This book underscores the depth of the environmental crisis and, with its thorough grounding in the scientific literature, situates the onset of the crisis in geological as well as historical time. These two time-scales now converge, signifying the end of the ecological conditions that allowed the human species to flourish. ¶ Herein lies the drama—and, with it, the challenge—that we are now living….… | more…

Imperialism in the Twenty-First Century

“Open Veins of the Global South”: Imperialism in the 21st Century reviewed by Left Voice

Dhaka, April 24, 2013. On that day, the capital of Bangladesh hit the headlines around the world after the collapse of Rana Plaza, a monstrous eight-story building that housed several textile factories, a bank, and a few shops. It was one of the worst disasters ever seen in a workplace, causing the tragic death of 1,133 garment workers and injury of another 2,500. ¶ This crime is the starting point of the recently-published Imperialism in the Twenty-First Century: Globalization, Super-Exploitation, and Capitalism’s Final Crisis, in which John Smith presents the key pillars on which the current world capitalist system rests.… | more…

The American War in Vietnam: Crime or Commemoration?

“When memory yields to pride”: The American War in Vietnam reviewed by Counterfire

Professor John Marciano, long-time activist, campaigner and author, has been documenting this assault on the mind for decades. The American War in Vietnam: Crime or Commemoration? is his latest work, a slim but estimable text that offers a wide-ranging history of the war, the lies told then and now to justify and palliate it, and current perceptions of the conflict. ¶ This book truly sets the record straight, and tells the story of Vietnam as it should have been told all along – and should be forevermore.… | more…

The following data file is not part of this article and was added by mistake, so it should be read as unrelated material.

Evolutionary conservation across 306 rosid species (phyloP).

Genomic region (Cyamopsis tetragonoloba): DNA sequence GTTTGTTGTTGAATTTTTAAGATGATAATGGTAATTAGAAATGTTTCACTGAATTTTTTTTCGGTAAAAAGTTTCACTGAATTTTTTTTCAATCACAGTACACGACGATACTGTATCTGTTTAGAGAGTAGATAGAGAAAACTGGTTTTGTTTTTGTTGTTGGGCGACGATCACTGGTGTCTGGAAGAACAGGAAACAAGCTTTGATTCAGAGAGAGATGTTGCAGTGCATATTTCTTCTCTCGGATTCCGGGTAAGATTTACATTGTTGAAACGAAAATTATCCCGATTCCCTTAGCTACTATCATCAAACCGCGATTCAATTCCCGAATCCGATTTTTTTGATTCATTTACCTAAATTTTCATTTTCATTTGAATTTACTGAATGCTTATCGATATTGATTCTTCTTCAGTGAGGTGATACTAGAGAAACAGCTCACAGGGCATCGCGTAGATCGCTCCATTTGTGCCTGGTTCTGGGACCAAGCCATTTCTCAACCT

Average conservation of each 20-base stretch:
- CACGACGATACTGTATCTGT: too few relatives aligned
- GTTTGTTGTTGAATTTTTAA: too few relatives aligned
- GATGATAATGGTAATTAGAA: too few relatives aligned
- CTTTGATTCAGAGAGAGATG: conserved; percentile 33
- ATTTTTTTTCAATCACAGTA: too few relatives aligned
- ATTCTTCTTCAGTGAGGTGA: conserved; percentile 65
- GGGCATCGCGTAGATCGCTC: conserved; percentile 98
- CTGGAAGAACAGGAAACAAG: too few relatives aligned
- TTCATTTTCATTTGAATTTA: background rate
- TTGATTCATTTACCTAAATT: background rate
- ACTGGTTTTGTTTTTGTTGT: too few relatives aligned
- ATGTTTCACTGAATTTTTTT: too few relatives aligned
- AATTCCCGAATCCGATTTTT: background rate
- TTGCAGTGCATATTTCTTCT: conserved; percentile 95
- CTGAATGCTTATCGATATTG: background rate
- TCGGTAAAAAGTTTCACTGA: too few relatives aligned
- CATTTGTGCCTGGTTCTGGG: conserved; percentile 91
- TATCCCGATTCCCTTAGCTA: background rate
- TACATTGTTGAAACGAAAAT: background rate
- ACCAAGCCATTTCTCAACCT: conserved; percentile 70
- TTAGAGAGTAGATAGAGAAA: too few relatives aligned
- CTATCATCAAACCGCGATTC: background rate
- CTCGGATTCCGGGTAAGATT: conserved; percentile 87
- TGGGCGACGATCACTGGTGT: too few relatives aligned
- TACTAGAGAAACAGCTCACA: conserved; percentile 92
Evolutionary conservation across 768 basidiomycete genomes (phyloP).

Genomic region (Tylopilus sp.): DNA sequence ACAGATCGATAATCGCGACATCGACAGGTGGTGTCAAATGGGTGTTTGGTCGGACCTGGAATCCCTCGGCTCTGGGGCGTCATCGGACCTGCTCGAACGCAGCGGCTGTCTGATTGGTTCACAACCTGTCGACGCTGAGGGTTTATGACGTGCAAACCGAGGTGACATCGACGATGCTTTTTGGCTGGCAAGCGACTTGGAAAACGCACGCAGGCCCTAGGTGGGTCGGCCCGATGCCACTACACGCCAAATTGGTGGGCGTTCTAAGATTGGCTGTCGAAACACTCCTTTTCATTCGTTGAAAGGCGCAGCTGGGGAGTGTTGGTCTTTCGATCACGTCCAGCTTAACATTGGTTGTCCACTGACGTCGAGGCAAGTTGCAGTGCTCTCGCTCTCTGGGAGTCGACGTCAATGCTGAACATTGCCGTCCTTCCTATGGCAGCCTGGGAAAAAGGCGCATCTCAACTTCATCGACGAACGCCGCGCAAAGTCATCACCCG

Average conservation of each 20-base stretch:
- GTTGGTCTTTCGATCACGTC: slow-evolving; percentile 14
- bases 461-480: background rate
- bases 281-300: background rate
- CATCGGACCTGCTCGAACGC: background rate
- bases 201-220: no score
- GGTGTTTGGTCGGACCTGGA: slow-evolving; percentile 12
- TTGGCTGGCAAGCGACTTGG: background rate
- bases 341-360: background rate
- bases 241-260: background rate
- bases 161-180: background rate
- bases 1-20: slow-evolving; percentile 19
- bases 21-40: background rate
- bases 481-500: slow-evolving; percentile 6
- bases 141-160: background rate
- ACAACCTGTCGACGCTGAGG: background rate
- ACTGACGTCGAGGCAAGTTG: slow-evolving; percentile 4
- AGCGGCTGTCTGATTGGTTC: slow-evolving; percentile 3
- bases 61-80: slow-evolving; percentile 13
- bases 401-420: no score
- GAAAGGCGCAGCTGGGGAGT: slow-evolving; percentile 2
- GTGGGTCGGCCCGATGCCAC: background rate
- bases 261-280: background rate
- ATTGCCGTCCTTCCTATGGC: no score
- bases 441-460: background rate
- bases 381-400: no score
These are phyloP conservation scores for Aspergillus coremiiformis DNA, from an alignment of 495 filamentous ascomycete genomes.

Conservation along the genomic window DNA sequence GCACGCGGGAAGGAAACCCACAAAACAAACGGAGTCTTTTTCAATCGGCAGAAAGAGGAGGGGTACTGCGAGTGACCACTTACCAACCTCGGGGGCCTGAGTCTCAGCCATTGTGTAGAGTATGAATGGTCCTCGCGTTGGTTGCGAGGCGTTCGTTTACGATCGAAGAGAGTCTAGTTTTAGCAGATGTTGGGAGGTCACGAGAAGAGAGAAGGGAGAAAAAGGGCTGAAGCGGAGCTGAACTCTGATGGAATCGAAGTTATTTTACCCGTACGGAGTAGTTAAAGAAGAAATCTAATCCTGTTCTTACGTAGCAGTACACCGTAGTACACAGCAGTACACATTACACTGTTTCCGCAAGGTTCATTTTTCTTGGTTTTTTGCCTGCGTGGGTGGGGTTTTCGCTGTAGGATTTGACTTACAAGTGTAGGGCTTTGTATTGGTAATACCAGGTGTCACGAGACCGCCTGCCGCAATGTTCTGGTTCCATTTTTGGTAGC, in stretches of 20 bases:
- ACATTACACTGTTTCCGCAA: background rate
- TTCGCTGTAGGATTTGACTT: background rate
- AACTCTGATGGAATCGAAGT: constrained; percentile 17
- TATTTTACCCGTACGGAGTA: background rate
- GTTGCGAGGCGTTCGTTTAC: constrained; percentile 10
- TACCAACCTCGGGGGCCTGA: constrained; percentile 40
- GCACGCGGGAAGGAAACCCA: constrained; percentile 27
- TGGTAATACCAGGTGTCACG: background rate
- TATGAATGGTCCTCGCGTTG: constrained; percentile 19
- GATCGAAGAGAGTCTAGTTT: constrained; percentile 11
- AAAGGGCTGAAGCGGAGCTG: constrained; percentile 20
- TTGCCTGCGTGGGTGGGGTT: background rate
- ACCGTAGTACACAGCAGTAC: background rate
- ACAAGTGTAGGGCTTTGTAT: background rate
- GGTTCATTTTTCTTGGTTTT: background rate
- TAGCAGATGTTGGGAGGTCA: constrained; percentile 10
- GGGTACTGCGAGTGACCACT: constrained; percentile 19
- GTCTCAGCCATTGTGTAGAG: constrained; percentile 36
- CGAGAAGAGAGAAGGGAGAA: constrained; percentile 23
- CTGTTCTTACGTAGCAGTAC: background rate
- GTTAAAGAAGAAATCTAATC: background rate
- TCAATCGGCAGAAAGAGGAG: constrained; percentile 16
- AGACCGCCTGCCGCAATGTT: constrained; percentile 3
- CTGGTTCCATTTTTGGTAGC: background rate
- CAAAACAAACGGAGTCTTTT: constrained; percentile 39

Imperialism in the Twenty-First Century

“Humanity destroys capitalism or capitalism destroys humanity”: Imperialism in the 21st Century reviewed by Political Economy

In 2002 Anne Daly produced a documentary called Race to the Bottom, provoked by a fire that killed fifty-two workers in a garment factory in Bangladesh. John Smith’s book begins with the Rana Plaza disaster in 2013, when another garment factory collapsed and 1,131 workers died. Clearly, the race to the bottom continues…. ¶ Along with other examples of intensified exploitation, smartphone manufacture, and coffee-growing, John Smith connects the outsourcing of production to the lowest-wage economies with the nature of capitalism today.… | more…

Studs Terkel: Politics, Culture, But Mostly Conversation

Remembering Studs Terkel via Alan Wieder and Alternet

One of three sons of immigrant jews from Bialystok, Poland, Louis “Studs” Terkel was born on May 16, 1912, in New York City. In 1922, Studs moved with his parents and his two brothers to Chicago, where he lived for the rest of his life. Actor, disc jockey, author, raconteur, husband and father, Studs is probably best known as host of the The Studs Terkel Show from 1952 to 1997 on Chicago’s WFMT. The program earned him the title of ‘Mr. Chicago’ and many people in the city have said they always knew it was between ten and eleven in the morning if they caught an earful of his radio program….… | more…

Imperialism in the Twenty-First Century

John Smith’s “Rigorous Exposé Of Neoliberalism” in Britain’s The Morning Star

This seminal and original study of contemporary imperialism should be on every militant’s bookshelf, not least because it is tightly argued, exhaustively researched and unashamedly Marxist throughout. ¶ John Smith’s central argument is that the decline in manufacturing in the Western industrialised countries, and its rise in the so-called Third World, are part of a deliberate strategy by transnational corporations to exploit low wages, underpinned by appalling working conditions, in order to realise super profits….… | more…